Listening at a poetry slam is like being trusted with an emotional secret. That’s how Sam Pierstorff describes the intensity at the Ill List, the popular poetry slam he co-founded and organizes in Modesto.
“Much of slam poetry comes from one’s own experiences and those emotions can be raw and the details can be stunning,” he said in an email interview. “I think our audience can sense the authenticity of a poem and a poet. They can tell that what they’re saying is real and raw and important enough to be shared.
“It’s a lot like listening to someone tell a secret. “We are compelled to listen if someone whispers, ‘Hey, I really need to share something with you. I haven’t told anyone. Can I please tell you?’ That’s the feeling we have each time a poet steps up to the microphone.”
That compulsion to listen continues to attract audiences to the slam, set for Saturday, Dec. 9, at the State Theatre. As always, the event sold out early.
The almost rabid draw to the Ill List each year offers a glimpse at the poetry scene in Modesto, which is “thriving,” said Pierstorff, a former Modesto Poet Laureate and current English professor at Modesto Junior College. Slam poetry in particular is growing, both here and nationally.
“Poetry slams are like poetic speakeasies where you can go and listen and perform, and yes, it’s intoxicating but not every knows it’s there,” he said. “However, that’s changing quickly.”
Like most things, social media has increased that awareness of the art form, Pierstorff said, pointing to spoken work artist Neil Hilborn, whose poem “OCD” has more than 80 million YouTube hits. “We had Neil at the ILL List last year. People knew him and got autographs and loved hearing him live.”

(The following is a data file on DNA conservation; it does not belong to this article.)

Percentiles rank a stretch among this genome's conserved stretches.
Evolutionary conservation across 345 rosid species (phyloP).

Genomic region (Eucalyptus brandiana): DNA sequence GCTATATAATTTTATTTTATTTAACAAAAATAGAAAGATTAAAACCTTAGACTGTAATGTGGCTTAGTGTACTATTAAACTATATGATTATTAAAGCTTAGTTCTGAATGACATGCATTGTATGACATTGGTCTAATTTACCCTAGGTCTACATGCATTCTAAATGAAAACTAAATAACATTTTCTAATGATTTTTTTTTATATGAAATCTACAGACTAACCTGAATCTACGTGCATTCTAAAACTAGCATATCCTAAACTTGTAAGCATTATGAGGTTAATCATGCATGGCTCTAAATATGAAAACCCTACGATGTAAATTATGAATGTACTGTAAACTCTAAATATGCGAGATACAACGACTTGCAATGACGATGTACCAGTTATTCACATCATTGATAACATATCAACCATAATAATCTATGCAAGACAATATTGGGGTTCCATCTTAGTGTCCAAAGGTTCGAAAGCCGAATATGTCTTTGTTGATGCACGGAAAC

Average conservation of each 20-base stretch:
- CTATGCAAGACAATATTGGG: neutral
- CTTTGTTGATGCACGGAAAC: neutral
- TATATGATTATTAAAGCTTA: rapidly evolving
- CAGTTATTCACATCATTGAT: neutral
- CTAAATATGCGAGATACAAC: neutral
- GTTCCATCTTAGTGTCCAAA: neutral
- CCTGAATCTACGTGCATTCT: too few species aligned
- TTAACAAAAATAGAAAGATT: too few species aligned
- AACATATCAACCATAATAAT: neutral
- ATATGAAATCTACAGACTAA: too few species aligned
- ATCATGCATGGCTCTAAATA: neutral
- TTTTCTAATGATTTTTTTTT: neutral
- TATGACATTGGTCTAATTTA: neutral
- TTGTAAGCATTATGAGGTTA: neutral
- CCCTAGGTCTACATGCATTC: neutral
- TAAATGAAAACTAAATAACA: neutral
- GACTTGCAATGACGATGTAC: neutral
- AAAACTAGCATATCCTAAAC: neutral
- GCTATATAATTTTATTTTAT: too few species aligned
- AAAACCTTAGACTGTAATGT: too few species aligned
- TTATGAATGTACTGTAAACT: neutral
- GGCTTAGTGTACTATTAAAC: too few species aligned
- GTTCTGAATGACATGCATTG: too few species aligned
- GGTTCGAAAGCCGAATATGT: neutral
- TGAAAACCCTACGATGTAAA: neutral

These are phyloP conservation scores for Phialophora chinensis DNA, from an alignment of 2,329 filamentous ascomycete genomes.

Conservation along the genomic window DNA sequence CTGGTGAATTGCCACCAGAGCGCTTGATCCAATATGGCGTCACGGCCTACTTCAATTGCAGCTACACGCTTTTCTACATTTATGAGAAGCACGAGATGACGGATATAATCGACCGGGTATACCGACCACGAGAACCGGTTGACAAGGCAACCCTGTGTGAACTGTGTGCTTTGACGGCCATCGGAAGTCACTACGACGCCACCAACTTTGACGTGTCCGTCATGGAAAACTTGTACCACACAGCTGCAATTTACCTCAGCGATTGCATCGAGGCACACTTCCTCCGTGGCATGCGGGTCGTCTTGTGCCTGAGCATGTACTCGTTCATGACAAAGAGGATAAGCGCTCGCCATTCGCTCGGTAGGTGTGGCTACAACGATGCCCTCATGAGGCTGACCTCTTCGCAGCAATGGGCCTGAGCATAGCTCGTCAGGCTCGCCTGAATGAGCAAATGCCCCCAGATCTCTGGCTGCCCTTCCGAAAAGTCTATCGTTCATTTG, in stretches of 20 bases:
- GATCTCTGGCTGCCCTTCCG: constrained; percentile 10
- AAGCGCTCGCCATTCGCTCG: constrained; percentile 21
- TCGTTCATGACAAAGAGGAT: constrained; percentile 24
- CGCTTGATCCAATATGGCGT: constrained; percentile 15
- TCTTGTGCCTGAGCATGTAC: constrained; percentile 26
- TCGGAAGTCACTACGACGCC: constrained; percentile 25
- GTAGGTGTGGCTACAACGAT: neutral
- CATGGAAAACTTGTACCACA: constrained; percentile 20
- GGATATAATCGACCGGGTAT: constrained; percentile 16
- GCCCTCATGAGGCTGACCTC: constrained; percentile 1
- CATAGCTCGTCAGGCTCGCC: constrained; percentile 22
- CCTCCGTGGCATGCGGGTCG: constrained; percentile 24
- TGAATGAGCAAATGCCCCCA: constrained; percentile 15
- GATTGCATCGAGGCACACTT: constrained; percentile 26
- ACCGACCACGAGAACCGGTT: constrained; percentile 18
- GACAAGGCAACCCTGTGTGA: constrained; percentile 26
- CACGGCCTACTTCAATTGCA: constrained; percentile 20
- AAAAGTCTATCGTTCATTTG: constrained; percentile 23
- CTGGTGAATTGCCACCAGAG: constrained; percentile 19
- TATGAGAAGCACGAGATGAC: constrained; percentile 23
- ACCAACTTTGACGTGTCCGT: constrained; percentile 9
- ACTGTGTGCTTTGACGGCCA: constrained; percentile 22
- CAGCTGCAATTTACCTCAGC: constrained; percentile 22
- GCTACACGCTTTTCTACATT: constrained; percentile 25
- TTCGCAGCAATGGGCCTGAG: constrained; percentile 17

This year’s artists are Aman Batra, Asia Bryant-Wilkerson, Kito Fortune, William Nu’utupu Giles, Mercedez Holtry, Suhaiymah Manzoor-Khan, Jesse Parent and Buddy Wakefield. Pierstorff again will emcee the slam, now in its 13th year.
While all the poets are renowned, he said, one stands out for being the event’s first international poet, Suhaiymah Manzoor-Khan from Leeds, UK. “Her extraordinary poem, “This Is Not A Humanizing Poem” about Islamophobia went viral and when we caught wind of it, we had to try to book her.”
Thanks to the poets and the nature of slams, Pierstorff said the Ill List continues to be a unique event that goes beyond merely entertainment. “It’s thought-provoking, inspiring, motivating, politically and emotionally charged. It leads to thoughtful conversations and sometimes even discomfort. But we believe that great art challenges and provokes people in addition to making people laugh or cry.”
The popularity of the event has prompted his team to organize a second slam for the new year, “The Chill List,” planned for July at the State Theatre, which will feature four national slam teams rather than individual competitors.
The Ill List is community-driven, Pierstorff said, supported by local business owners and individuals. “The ILL List is not an easy production to put on. It takes months of work and a lot of money. I am thankful to our awesome community sponsors who keep this event alive.”
Poetry slams not only are compelling, he said, they also can be eye opening. “If I had a nickel for every person who came to a poetry slam and said, ‘Wow, I didn't know poetry could be like that!’ I’d be a very wealthy poet.”
They also can be challenging for audiences.
“The ILL List is a Free Speech event. It is exciting and powerful, but it may challenge some people in the audience. I think it’s okay to lean into the discomfort and listen to differing views without feeling the pressure to accept them,” he said. “We don’t all think alike or share the same experiences, but we can (mostly) get along if we take the time to listen to each other more, and that’s the power of poetry slams. It’s an opportunity to listen and to learn.”